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The Golem effect or Negative Pygmalion effect

The Golem effect or Negative Pygmalion effect

Maybe you haven't heard before Golem effect. And, for those who are not a little familiar in the field of psychology and more specifically, of pedagogy, this concept is usually totally unknown. Today we explain what it is and what it consists of.

To understand the Golem Effect ... We need to remember the Pygmalion Effect

To explain the Golem Effect, it is best to turn to your little brother, the Pygmalion Effect. In reality, both effects are "opposite," to the point that, on many occasions, The Golem Effect is also called “Negative Pygmalion Effect”.

Then ... What is the Pygmalion effect?

For it is nothing more than an event in which a person achieves what is proposed based on the belief that he can achieve it, in a process of self-fulfilling prophecy, and that is empowered by a third party.

As you can guess from the definition we have just given, this is especially important, and it occurs very frequently in schools. There, the teachers empower the children and they, feeling that they can do something, end up doing it, although perhaps, by themselves they would not have been able.

But… What is the Golem Effect, then?

Well quite the opposite. It is the process according to which a person conditions a third party so that their self esteem decrease and believe that he is not able to do something, so that, through a new self-fulfilling prophecy, he definitely cannot do it.

Obviously, in both cases, what happened is fed back: If you are something, you end up believing that you are capable of more things; If you don't achieve something, you end up believing that you are not able to achieve anything.

In what areas does the Golem Effect occur?

The Golem Effect (as well as the Pygmalion Effect) It tends to occur mainly in the academic environment. However, this is not the only field in which it can occur. It is also frequent to see it in the labor field and in the social field.

An example in the educational field

The educational field is where this effect has been studied most, by the hand of Rosenthal and Jacobson, who studied it in relation to self-realized prophecy.

What they discovered was that the teachers "unconsciously" classified the students, in such a way that they determined (irrationally) who had the possibility of obtaining good results and who did not have them.

Then, by the way they treated each other, they ended up fulfilling the forecast they had made.

For example, suppose two students, one who sits in the front row and one who sits in the last row. The teacher for no apparent reason, believes that the front will be more likely to get good grades than the one sitting on the back.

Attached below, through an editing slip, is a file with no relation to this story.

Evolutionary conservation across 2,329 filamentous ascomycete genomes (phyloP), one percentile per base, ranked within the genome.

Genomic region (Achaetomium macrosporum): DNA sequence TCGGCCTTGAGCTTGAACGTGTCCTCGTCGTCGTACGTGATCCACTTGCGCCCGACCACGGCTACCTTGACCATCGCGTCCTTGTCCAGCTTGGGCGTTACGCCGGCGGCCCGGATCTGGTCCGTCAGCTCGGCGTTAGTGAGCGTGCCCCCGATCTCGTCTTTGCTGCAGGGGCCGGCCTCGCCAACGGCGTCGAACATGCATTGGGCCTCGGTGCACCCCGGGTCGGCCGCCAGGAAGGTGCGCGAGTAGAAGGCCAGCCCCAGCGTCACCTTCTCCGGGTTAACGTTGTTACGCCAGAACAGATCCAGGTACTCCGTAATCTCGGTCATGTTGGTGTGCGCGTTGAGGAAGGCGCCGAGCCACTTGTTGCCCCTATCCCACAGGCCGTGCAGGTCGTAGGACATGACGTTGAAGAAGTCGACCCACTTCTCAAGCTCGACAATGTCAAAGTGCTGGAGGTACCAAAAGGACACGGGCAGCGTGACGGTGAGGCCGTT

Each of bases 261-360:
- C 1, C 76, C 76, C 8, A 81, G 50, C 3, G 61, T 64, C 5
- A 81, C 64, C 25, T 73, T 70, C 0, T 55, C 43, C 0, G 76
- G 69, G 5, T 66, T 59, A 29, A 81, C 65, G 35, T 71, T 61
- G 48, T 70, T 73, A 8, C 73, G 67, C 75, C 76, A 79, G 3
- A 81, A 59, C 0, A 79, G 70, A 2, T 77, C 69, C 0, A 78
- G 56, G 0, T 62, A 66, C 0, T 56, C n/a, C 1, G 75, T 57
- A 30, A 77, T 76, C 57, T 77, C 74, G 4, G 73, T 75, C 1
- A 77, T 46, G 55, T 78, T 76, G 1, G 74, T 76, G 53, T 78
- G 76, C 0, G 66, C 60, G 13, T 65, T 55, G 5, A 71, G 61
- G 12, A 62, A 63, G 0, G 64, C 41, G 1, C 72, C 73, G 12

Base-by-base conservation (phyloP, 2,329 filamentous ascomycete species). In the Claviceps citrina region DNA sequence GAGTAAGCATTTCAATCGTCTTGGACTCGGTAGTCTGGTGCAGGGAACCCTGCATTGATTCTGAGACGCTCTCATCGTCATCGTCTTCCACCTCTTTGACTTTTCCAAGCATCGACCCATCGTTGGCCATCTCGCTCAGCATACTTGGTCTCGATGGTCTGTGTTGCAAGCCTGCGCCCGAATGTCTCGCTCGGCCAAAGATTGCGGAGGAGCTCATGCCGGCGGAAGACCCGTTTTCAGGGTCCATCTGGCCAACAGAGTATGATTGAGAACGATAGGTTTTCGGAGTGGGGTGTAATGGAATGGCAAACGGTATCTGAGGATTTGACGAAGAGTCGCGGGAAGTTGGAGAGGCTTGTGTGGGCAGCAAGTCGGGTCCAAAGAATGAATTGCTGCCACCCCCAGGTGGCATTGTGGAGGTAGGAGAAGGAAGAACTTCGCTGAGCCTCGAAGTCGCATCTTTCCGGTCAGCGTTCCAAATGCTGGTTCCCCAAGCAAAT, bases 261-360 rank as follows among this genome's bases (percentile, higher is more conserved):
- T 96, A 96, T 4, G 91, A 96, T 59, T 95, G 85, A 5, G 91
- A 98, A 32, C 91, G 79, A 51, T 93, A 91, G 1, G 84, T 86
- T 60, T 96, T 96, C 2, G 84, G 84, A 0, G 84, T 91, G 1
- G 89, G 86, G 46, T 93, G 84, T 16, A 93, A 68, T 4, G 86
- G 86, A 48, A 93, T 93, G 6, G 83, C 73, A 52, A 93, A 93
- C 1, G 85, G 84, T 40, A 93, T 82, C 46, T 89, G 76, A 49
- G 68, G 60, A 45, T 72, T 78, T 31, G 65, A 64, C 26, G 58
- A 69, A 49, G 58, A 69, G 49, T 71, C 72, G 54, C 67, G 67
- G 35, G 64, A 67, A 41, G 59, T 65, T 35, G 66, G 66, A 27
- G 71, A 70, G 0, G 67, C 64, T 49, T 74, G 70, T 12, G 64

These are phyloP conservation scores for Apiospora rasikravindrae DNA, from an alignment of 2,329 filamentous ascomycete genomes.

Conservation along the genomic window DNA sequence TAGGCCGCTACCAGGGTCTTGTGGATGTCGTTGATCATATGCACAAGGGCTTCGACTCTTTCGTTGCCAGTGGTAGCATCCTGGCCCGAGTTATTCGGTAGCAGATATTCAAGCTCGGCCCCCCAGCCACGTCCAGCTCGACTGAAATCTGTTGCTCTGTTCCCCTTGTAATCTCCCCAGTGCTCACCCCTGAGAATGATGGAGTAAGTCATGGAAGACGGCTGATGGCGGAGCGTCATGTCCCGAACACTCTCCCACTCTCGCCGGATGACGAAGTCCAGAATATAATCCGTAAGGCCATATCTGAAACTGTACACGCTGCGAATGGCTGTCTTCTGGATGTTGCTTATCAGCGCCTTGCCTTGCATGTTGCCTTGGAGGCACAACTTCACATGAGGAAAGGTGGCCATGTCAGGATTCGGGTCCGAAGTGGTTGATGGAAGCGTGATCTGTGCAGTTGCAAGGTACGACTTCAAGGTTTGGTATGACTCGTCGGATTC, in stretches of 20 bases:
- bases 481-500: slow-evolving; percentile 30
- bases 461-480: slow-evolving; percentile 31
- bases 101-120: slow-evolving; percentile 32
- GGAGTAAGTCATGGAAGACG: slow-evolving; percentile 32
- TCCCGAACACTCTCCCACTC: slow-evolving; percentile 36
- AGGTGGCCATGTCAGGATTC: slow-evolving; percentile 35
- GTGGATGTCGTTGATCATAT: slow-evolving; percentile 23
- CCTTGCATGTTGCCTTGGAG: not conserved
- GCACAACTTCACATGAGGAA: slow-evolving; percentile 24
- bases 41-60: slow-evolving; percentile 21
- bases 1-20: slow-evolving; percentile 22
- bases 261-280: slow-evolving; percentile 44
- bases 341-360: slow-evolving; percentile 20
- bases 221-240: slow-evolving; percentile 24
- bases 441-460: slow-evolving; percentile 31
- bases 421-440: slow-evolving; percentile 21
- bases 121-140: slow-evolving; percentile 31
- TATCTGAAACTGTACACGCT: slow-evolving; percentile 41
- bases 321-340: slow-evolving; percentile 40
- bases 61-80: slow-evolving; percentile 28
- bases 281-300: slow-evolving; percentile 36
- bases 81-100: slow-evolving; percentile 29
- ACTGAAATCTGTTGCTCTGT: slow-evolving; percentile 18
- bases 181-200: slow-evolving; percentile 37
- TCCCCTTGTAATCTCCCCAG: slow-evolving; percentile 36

Then, during the course, it stimulates more the one in front and is more benevolent with him (for example, leaving him more time to answer the questions he asks), while doing the opposite with who sits behind.

Over time, the one who sits in front, being more stimulated, responds better and is getting better grades, confirming the teacher's prejudice, and causing the phenomenon to be fed back. The same, but vice versa, happens with the one who has sat back.

End of course, the one who sat in front will get better results than the one who sat behind, although, in the starting situation, both were exactly the same (maybe even the one at the back was more likely to succeed at first).

In this case, the one who has sat in front has been benefited by the Pygmalion Effect, while the one who sat in the back has been harmed by the Golem Effect.

In other fields

This is quite evident in the educational field, because, in addition, children are more moldable than adults. Nevertheless, it can also be given in other areas. For example, at work it is also very frequent.

We can think, for example, of an employee who "likes" the boss. This worker will be aware of that best treatment, and, consequently, will strive to satisfy his boss. However, that worker who is in the opposite situation will also be aware of that different treatment, and Your performance will consequently be worse.

This is something that can also be seen in other social areas, although not always with the same intensity or in such an obvious way. That is why we must be able to overcome our prejudices and biases to enable everyone around us to give 100%.

As you can see, it is important to know the Golem effect, because our son (or, who knows, maybe ourselves) may be suffering from it, and that is preventing him from giving 100% of his potential (besides, little by little, diminishing his self-esteem).